I have my writ from the Lord Mayor of Restov, granting me authority in the name of the regent of this Kingdom of Brevoy. I find it odd to swear an oath and pledge to serve a ruler that I have never looked in the eye, but I trust in the guidance of my Order. Should I find a great soul, I hope that she (or he) will keep this Truth in mind: the law binds us to obey, but the heart leads us to love the law. Whether Quah, Regent, Baron or whatever other title they may use, a ruler who seeks to secure the loyalty of others should always take care to be seen by those same people, for it is the only way to truly be known. The loyalty of affinity was ever strongest.
I have also met my fellow sworn companions on this quest. They are an odd bunch. Doubtless they would say the same about me, whether because of my size, coloration, or the behaviors required by my vows. As for whether they will be true Cousins, or merely Tshameks? Only time will tell.
As I find myself often saying lately, it has been over 50 years since I last saw a goblin. And now I have met one who would be my companion in arms. The small creature whimsically goes by the name of “Ce Me No.” I intend to keep both weather eyes on the little one, as the goblins have worked long and hard to acquire their reputation. Still, the fact that he has sworn himself in support of our charge suggests that he is atypical as goblins go. That said, he does have very light fingers, and is rather fascinated by fire. He also has that ironic and impractical skull shape for which goblins are infamous.
Also among my companions is a holy shaman of nature named Nishi. A “druid” as the locals insist on naming it. In theory, we two have similar perspectives. Hailing from the Mwangi Expanse, his people were likewise set upon by the power of the Chelish, with both of our peoples driven into the lands the colonizer deemed less desirable or hospitable. So too we are both outsiders among our own people. In as much as the good earth touched my birth in some way, it seems as though the underworld imprinted upon hers. I have not yet decided whether that is ominous or not. She claims to follow the teachings of Erastil, so I am loath to think the worst, but one can never be certain.
She also travels about with a lizard of considerable size (and considerably sized teeth and claws). I am uncertain whether “Dean” refers to the species, or whether she is sentimental enough to name it. She claims that it is still young, and apt to grow larger. She also claims that her will and its will are as one, and as such, the lizard will reliably fight for our cause. I shall wait and see. If the lizard proves itself a brave and capable ally, well and good. If not, I look forward to re-enacting a story of a legendary bestial archon who knew exactly how to wrestle such creatures when they proved incorrigible: https://www.youtube.com/watch?v=b-f5iMDXvcA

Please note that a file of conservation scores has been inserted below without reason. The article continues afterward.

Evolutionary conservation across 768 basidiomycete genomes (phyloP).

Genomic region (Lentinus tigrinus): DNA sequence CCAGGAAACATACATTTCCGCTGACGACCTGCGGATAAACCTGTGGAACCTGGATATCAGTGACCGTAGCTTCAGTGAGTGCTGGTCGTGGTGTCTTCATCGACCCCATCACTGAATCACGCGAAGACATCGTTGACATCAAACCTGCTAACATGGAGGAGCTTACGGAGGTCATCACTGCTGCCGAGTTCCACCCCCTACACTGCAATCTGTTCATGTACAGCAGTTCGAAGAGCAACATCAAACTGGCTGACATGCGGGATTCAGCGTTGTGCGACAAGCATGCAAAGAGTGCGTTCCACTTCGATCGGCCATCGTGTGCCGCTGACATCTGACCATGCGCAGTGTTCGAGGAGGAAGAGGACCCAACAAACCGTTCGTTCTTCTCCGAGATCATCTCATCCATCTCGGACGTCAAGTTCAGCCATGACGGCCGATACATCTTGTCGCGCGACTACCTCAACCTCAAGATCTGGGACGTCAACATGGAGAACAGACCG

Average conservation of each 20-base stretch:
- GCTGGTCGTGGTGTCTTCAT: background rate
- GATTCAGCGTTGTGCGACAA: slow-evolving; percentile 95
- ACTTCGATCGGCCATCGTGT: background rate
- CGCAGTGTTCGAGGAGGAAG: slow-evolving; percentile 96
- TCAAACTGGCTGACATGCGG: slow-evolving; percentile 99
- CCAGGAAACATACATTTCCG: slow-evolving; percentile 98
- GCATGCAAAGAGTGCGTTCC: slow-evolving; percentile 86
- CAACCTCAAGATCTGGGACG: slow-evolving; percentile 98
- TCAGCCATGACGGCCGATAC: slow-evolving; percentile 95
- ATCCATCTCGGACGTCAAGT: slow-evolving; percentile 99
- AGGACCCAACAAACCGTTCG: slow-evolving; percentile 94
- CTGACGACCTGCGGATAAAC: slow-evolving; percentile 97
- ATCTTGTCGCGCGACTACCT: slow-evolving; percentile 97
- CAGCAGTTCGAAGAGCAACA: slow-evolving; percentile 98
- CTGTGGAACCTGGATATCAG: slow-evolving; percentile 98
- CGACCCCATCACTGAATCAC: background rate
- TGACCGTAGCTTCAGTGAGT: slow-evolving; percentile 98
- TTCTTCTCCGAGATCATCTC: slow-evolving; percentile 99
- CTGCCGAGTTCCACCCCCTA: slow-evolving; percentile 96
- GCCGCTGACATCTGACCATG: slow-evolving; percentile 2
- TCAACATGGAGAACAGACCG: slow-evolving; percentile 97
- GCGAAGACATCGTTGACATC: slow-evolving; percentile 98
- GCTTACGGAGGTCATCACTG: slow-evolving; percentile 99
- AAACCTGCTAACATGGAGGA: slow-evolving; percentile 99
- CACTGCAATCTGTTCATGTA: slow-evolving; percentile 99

My third and final companion is a relative local by the name of Morrigan. As she tells it, she is a minor Brevic noble of sorts, linked to a clan called Medvyed, one of the seven great “houses” of this land. Houses are somewhat like clans, but the fit is an awkward one. Of the outlanders I have met on this trip so far, she is the first I would consider fit to potentially play the role of a “great soul” in any sort of prophecy. She has grace and charm which might well make it easier for her to win the love of a country one individual at a time. She is also apparently born with magic in her blood. Mostly simple tricks so far, but one could see such power growing with time. Finally, she seems to have a combination of kindness and toughness of spirit – a sense of what is good, but a willingness to do what is “necessary.” With both the guidance of Falayna and the protection of one of the members of her sworn Order, such a sensibility might well make for an admirable Quah-leh.
It is rumored that our Brevic hosts may yet issue a fifth writ. If so, I will also try to get a sense of any additional companions who join us.
Tomorrow we will head west on for the Greenbelt, a journey of roughly 100 miles. On foot, it should take us roughly four days to reach a trading post named for someone called “Oleg.” This represents the central point on the northern boundary of our charter, stretching 60 miles to the south, and another 36 miles in both easterly and westerly directions. We are charged not only with exploring and mapping the area, but also with bringing order to it, by way of opposing banditry and other unlawful behavior we might encounter. Banditry in particular is called out as meriting a quick death by the rope or by the sword – certainly a quicker and kinder fate than such a crime would meet at the hands of my people.